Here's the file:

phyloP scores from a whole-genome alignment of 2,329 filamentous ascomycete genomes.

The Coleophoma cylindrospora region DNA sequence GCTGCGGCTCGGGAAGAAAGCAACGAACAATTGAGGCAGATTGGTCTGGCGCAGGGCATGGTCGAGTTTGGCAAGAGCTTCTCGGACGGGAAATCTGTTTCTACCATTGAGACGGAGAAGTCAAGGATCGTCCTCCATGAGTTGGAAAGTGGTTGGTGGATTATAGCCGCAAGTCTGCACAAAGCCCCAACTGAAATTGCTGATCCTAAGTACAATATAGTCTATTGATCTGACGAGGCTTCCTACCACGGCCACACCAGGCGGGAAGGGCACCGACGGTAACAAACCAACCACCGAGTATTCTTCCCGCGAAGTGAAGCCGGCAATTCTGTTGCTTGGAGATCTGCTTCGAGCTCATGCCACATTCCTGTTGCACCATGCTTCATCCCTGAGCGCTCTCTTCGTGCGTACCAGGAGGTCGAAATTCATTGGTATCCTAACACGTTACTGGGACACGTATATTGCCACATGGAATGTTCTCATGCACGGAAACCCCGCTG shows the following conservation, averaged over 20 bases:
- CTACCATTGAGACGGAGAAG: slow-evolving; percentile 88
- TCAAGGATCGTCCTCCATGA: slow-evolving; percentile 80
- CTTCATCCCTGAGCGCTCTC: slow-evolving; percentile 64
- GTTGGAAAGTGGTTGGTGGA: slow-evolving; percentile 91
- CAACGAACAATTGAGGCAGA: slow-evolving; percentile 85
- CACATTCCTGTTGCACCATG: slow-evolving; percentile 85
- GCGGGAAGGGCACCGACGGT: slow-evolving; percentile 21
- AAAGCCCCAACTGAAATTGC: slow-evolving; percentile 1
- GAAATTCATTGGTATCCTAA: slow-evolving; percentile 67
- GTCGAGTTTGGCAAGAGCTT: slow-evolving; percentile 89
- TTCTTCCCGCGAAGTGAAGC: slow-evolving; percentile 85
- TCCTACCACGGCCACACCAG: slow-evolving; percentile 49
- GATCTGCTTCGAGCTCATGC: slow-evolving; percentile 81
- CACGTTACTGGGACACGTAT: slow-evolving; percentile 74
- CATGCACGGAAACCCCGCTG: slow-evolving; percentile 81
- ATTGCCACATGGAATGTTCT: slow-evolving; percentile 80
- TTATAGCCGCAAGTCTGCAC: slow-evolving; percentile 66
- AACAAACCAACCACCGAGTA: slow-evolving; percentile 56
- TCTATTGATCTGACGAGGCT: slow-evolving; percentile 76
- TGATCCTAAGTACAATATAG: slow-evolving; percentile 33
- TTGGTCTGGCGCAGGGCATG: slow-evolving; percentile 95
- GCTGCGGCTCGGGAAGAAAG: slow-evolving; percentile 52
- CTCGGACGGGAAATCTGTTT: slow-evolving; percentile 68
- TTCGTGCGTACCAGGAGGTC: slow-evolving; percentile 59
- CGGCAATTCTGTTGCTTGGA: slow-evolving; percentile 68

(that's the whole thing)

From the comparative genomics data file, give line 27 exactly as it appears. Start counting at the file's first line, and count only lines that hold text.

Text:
- CGGCAATTCTGTTGCTTGGA: slow-evolving; percentile 68